European Aeronautic Defence & Space Co. investors asked an Amsterdam court to order a probe centered on EADS disclosures of production delays for the Airbus A380, the world’s biggest passenger plane.
“Too much has gone wrong the past years,” Flip Wijers, a lawyer representing Irish Life Investment Managers Ltd., said at the hearing at the Amsterdam Court of Appeal’s Enterprise Chamber today. “And a lot is still going wrong.”
Disclosure of the delays sent EADS down a record 26 percent on June 14, 2006. Shareholders including Deutsche Bank AG’s DWS Investment SA, UBS Fund Management AG, Irish Life Investment and Deka Investment GmbH asked the Dutch court to order a probe into the company’s management and the events related to the production delays.
“The market didn’t expect the delay and didn’t have to expect the delay,” Wijers said. “And the market is always right.”
Seventeen current and former EADS executives were cleared in a separate probe by France’s market regulator in December of trading on inside information about the delays.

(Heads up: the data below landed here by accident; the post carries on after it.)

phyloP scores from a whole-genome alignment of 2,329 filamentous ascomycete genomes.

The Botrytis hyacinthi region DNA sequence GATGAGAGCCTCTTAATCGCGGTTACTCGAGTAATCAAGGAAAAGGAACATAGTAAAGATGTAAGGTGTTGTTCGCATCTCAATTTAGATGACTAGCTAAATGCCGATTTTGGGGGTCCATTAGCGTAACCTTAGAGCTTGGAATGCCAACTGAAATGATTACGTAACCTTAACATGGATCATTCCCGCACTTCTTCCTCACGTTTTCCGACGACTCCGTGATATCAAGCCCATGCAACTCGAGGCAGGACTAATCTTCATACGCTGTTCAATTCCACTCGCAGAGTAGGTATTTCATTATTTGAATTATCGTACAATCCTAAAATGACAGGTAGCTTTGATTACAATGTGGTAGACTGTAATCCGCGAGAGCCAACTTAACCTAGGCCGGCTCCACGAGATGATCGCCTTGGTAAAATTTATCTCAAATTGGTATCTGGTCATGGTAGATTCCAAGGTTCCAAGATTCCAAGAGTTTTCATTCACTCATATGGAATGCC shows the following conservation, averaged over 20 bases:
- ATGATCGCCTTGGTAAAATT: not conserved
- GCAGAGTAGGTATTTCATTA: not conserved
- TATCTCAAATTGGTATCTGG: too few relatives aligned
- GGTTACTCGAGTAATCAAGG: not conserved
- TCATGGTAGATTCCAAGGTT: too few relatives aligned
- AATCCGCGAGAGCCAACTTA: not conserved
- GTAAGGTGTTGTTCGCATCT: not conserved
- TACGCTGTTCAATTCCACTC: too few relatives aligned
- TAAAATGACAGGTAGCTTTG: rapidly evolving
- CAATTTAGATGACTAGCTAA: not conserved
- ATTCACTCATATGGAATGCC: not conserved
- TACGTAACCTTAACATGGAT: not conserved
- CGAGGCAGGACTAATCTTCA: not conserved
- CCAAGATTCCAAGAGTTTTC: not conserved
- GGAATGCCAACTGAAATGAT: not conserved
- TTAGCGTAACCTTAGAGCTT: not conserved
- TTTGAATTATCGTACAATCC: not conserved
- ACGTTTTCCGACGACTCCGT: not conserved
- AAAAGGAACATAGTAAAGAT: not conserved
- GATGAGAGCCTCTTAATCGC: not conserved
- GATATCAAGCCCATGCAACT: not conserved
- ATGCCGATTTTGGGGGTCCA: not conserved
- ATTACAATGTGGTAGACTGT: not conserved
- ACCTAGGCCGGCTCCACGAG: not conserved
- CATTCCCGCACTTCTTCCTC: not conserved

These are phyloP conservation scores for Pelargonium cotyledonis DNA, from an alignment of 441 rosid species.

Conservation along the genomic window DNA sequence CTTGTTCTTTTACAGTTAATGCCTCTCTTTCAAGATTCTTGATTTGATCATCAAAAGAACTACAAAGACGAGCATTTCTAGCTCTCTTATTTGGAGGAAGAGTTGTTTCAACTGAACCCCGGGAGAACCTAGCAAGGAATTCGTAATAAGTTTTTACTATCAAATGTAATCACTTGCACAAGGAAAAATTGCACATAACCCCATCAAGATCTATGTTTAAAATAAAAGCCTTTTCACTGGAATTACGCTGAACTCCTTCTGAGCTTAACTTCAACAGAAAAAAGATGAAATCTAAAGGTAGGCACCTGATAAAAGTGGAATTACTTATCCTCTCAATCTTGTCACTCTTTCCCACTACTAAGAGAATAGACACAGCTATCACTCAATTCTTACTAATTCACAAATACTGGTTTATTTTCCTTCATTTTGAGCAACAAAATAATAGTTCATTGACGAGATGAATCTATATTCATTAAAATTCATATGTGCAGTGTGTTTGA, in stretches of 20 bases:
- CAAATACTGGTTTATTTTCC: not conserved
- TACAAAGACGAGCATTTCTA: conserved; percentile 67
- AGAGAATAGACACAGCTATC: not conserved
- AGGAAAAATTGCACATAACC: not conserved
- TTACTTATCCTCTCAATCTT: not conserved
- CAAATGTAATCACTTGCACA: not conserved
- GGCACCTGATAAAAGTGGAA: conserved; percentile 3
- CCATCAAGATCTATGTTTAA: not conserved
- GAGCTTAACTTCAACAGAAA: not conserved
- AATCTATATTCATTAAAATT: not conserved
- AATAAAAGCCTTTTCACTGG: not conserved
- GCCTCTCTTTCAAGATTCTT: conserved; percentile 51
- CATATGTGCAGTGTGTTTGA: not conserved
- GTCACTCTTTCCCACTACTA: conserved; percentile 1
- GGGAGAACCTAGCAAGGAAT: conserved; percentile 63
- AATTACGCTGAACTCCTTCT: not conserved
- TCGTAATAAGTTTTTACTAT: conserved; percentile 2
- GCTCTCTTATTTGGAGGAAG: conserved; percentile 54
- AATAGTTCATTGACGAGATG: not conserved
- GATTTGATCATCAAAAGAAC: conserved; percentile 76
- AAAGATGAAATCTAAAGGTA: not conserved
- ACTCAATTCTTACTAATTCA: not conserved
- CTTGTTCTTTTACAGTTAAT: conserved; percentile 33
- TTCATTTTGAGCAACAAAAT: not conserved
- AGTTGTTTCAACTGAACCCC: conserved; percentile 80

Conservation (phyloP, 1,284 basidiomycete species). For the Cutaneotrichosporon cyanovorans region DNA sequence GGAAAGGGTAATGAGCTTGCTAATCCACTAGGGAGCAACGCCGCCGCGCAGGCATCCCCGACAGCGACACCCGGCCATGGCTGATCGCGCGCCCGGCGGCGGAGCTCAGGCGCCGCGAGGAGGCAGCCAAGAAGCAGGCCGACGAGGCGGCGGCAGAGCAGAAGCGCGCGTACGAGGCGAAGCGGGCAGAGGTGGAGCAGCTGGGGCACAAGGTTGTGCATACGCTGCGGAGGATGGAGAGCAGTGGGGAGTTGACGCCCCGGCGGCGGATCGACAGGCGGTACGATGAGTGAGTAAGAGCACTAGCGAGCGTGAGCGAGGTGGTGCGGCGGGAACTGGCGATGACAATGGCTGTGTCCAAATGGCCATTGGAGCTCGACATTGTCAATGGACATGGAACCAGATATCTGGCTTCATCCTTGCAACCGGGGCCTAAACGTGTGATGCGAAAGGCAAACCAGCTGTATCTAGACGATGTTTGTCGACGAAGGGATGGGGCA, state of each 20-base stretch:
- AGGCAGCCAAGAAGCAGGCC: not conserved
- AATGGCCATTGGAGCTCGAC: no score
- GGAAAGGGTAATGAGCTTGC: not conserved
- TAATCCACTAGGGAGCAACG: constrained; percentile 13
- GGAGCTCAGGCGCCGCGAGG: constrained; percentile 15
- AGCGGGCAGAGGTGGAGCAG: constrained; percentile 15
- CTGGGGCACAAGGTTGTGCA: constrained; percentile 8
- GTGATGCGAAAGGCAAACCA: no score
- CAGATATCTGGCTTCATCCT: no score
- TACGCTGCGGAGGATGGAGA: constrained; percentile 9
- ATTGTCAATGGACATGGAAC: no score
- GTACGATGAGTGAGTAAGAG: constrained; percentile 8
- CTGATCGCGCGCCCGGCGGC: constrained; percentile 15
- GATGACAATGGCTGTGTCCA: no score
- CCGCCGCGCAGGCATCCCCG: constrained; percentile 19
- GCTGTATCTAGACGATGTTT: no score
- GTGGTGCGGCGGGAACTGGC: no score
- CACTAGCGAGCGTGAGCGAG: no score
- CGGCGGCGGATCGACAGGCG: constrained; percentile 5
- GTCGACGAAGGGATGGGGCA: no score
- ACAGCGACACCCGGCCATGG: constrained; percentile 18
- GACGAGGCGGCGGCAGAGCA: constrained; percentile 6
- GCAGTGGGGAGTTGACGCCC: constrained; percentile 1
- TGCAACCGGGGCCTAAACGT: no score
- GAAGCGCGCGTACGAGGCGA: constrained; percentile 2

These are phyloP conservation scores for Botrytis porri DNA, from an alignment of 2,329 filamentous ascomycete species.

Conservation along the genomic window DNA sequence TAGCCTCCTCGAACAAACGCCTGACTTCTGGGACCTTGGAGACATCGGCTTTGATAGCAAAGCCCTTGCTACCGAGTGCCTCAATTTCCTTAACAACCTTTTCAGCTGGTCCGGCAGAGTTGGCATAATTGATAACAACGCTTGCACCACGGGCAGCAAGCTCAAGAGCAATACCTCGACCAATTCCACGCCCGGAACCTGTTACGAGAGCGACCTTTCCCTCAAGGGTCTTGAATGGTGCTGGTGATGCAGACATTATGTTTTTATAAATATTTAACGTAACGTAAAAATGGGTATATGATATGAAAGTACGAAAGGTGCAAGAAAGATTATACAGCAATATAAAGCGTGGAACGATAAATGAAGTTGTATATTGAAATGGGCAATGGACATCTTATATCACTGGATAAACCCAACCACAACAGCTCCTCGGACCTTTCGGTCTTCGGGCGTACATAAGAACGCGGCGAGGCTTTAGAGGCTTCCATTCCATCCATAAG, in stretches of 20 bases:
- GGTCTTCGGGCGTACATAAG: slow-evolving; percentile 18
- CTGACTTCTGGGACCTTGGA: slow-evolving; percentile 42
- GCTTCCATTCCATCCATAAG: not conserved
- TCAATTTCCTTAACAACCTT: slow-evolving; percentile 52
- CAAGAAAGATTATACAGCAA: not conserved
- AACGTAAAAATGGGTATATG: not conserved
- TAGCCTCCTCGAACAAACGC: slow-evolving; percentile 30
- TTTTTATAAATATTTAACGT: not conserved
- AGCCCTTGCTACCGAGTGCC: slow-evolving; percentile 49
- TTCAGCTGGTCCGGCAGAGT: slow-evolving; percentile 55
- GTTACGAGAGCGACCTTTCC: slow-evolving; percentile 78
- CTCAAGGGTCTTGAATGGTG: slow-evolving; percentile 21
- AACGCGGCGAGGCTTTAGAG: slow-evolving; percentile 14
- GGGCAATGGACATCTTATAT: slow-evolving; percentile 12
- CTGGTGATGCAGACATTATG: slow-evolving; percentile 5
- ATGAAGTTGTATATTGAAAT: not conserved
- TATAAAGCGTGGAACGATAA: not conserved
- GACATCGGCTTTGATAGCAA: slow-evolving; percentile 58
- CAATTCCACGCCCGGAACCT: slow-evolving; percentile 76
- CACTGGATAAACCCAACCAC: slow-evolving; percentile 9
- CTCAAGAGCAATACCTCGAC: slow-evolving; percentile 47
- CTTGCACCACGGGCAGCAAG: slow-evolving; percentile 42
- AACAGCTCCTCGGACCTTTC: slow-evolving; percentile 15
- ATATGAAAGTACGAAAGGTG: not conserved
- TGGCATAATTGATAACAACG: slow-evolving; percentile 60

The Autorite des Marches Financiers also reviewed whether EADS properly disclosed the delays to investors. The AMF said Dec. 18 that its Sanctions Commission, which makes the final decision on penalties, had found no evidence of market violations. The agency absolved the company and shareholders Daimler AG and Lagardere SCA.
EADS “already” made the first announcements about production delays in the summer of 2005, said Jeroen Ouwehand, EADS’s lawyer. This decision needs to be taken into account in the current procedure, he said.
“EADS didn’t fail to reveal the truth,” Ouwehand said.
Judge Peter Ingelse said the court aims to rule “as soon as possible.”
The A380 continues to be behind schedule, with Airbus delivering about half the number of planes last year than originally planned. For 2010, Airbus wants to ship about 20 A380s, and management has said the company won’t break even on the program for several years.